By contrast, the American use of the word, often preceded by aw or oh, is basically a euphemism (an inoffensive alternative) which replaces expletives like damn and sh*t. It’s typically a reaction when something bad happens. Here are some Americans using it:

    and one speaker expanding it to snappadiddly:

    As far as I can establish, this use seems to have originated in African American English and to have become mainstream relatively recently. I think it’ll have to be used more widely than in Google Chrome before Brits adopt it.


    eu_gb_flagsEvery weekday I tweet (via @CUBEwords) a topical word from the day’s news, with phonetic transcriptions from the CUBE dictionary. This week I was about to tweet Euroscepticism when I hesitated, unsure about the location of the word’s main stress.

    My first instinct was to put it on Euro-, making EUroscepticism. I checked Oxford Dictionaries (not many other dictionaries contain it), and was reassured to find that its transcription agreed with me:Screen Shot 2016-06-18 at 10.58.06 PMHowever, Oxford’s accompanying audio clip puts the main stress on -scepticism, making EuroSCEPticism (there’s also a secondary stress on the first syllable):

    The site, where users contribute their own pronunciations, has two recordings of the word, one by a Scot and one by an American, and they both give the main stress to -scepticism:

    Now my confidence was shaken, so I consulted my Facebook friends, who unanimously agreed that the main stress is on -scepticism, not Euro-. I also asked them about a similar word with the same number of syllables, Eurocommunism; they were more willing to give this word early stress: EUrocommunism. By contrast, Oxford Dictionaries gives this word late stress: EuroCOmmunism!

    Many English words have a first part which, like Euro-, comes originally from Greek, eg aero-, astro-, bio-, geo-, hypno-, meno-, micro-, neo-, neuro-, photo-, psycho-, techno-. The stressing of such words is complex but not random.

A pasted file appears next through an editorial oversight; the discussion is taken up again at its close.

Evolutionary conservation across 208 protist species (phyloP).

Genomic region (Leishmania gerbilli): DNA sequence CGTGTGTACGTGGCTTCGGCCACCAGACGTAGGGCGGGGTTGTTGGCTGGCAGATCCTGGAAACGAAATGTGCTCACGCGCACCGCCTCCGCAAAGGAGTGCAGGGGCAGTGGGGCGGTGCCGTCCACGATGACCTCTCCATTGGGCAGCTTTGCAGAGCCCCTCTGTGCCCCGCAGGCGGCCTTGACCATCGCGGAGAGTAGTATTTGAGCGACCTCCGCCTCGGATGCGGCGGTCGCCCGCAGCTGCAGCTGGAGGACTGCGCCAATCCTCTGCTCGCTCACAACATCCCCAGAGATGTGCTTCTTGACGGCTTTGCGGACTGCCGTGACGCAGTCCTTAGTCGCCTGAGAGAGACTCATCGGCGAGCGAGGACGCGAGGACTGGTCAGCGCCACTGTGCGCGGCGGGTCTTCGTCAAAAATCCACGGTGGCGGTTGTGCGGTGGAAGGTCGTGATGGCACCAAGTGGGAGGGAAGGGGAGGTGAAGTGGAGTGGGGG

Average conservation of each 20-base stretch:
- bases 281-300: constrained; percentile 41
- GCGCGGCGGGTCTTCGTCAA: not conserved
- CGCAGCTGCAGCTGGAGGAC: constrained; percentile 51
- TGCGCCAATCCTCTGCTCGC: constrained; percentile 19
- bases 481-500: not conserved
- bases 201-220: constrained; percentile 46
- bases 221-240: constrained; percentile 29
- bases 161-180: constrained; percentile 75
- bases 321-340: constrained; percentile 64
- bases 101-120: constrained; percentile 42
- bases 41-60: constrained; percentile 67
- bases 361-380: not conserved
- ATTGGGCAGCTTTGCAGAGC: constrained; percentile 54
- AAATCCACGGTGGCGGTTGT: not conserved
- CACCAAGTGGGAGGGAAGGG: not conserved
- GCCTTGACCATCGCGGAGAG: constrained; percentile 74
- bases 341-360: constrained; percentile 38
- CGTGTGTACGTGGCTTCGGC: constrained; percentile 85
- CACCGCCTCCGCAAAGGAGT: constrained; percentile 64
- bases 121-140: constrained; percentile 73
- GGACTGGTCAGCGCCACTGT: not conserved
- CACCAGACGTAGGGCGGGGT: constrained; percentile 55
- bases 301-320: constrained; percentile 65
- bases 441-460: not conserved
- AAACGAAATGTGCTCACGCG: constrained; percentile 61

If the second part of the word (the ‘head’) is just one syllable, then the word generally has initial stress: MEnopause, NEonate, PHOtograph, PSYchopath, etc. But if the head has more than one syllable, the stress depends more on the meaning category to which the word belongs.

    For instance, words for scholarly/technical disciplines/practices are generally late-stressed: bioCHEmistry, hypnoTHErapy, microecoNOmics, psychoPHYsics. The same applies to substances, like hydroCORtisone, and diseases, like microCEphaly. As expected, biotechNOlogy is late-stressed but, if the head is abbreviated to one syllable, it becomes early-stressed: BIotech.

    In words where the head noun is not scholarly but common and ‘everyday’, the stress is generally early. Most such words are relatively recent coinages: BIofuel, Ecowarrior, EUrovision, LIposuction, MIcrobrewery, PHOtocopier, PSYchokiller, etc. Many have one-syllable heads and so would be early-stressed anyway: Astroturf, GAstropub, MIcrochip, MOnorail, PHOtoshop, etc.

    I suspect that Euroscepticism and Eurocommunism are somewhat indeterminate because they’re torn between the late stress of the more scholarly, technical words and the early stress of the recent, more everyday coinages. It may also be that English speakers would rather not have the main stress six syllables from the end of a word.

    Further notes

    If Eurocommunism is more likely to be early-stressed than Euroscepticism, the explanation may be related to a distinction between what have been termed ‘ascriptive’ and ‘associative’ meanings. In early-stressed words, the first part often ascribes a property to the head noun: a microbrewery is small, a monorail is unitary, a biofuel is a fuel which is (or was) alive. This is rarely the case with the late-stressed words: microeconomics is not itself a tiny science, biochemistry is chemistry applied to living things, psychophysics deals with the relation between physical and mental phenomena. Eurocommunism is somewhat more ascriptive, referring to communism which is European. Euroscepticism is more associative, referring to scepticism about (the union of) Europe.

    Of course, the stress on all the words discussed above can be shifted due to context, emphasis, etc. In this post I’m discussing the default stress patterns which are used in isolation.

    Triumph of the curse child